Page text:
I just had a long conversation with a Ramkamheang University rep.
She said their teaching profession diploma is no longer valid to get a license so nobody wants to enroll
I asked her about a degree in education or a PGCE or anything?
She said, no, no way. She said the rules now are simple. Everyone takes the tests no matter what. The end.
I asked about study materials. She said the council will probably come up with their own study course.
Honestly, I am not taking it until they figure this out. It is a waste of my time.
what is it with Thais and change?
Just sponk talking out of his arse
Daniel Bedingfield claimed that his new album is what it would sound like if Sting, Stevie Wonder and Micheal Jackson were in a basement together - I haven't got the album so I'll have to imagine the sound of a blind bloke and a Geordie kicking the shit out of a pedophile.
I hope that's not true, how will I get a job there because I cannot speak any Thai langauge yet, once I get there I will be able to study and learn, do you need this license before you start teaching in Thailand ? Could help decide if I go Hong Kong or China or thailand.
I am just reporting what she said.
I know someone who received his teachers license this year using his PGCE. Maybe the new rules?
Not sure, but if someone can confirm this it would be great.
That being said, a PGCE wouldn't get you a teachers license in the USA either.
I sure hope it is not true as we can do the PGCEi in Thailand. I'd rather do that than take the stupid tests.
Can someone confirm about the PGCE? please say it isn't so. The Ramkamheang rep seemed to be very sure. I asked In English and had someone else ask in Thai. Same answer.
Does anyone think that the people in Thai bureacracy are going to seriously start questioning foreign professional certification.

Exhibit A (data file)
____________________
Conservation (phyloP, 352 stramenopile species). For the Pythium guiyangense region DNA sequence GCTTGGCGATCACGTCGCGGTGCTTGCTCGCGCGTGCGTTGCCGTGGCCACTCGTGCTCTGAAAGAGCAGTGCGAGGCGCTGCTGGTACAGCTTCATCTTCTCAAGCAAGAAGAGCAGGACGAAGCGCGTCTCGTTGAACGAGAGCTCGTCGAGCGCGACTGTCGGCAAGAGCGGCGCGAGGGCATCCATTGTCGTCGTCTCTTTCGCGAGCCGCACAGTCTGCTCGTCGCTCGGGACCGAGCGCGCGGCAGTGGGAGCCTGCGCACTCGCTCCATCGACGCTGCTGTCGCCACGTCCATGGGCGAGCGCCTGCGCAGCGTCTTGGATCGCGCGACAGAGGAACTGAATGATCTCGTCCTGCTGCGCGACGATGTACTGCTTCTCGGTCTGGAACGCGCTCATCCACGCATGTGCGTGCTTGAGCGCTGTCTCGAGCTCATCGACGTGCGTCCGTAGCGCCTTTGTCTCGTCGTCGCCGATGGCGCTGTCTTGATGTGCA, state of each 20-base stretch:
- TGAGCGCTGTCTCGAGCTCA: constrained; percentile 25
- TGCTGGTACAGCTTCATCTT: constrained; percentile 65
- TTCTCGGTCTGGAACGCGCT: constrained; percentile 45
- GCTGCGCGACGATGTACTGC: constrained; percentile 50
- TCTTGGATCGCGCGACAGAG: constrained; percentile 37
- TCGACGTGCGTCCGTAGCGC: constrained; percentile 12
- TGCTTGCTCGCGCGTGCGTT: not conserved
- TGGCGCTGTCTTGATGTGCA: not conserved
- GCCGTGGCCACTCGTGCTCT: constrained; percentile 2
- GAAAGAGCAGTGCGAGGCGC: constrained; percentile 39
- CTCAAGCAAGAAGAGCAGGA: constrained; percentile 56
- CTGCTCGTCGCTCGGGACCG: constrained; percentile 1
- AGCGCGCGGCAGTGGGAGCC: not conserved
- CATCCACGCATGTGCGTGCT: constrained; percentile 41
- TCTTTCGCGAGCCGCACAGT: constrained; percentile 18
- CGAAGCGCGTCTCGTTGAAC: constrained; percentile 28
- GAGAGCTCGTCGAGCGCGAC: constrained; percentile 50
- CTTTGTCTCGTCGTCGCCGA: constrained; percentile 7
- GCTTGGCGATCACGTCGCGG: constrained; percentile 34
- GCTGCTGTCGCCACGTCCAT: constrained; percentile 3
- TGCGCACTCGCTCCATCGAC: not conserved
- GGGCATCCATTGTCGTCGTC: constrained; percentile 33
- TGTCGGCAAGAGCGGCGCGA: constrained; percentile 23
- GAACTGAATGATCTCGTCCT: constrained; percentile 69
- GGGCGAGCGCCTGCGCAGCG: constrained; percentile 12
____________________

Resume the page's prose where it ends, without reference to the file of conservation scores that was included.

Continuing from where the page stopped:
I hardly think so.
Not to worry.
A PGCE by itself does not qualify you to be a licensed teacher in the united states. Each state has their own rules and regulations.
As you say, you do have to test.
So we are back to square one. Thailand is doing the same. Even if you have a PGCE you must test to be a licensed teacher in Thailand. No different than in the USA. A PGCE does not automatically make you a teacher in the USA, so I can see why Thailand wants everyone to test. Seems reasonable. This is not England after all.
This is the "easy" test you are referring to. This is an example of the state of Michigan. These are the tests you must register for to have a teaching license in that state.
Last edited by sl4ve; 20th November 2010 at 19:02.
Don't know about the PGCE being sufficient or not but if your degree is in education (BA (Hons) Primary Education, MEd) you will receive the 5 year Thai license providing the Thai Culture course has been completed.
The Thai 5 year license belongs to the teacher now and allows for teaching at any Thai school. Previously, the license was only applicable to a named school.
Ramkhamhaeng, ABAC and other universities are now offering the two year Masters in Education to qualify for the teaching license. TCT will accept a Masters if it is in Education.
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And I thought that it was just a car!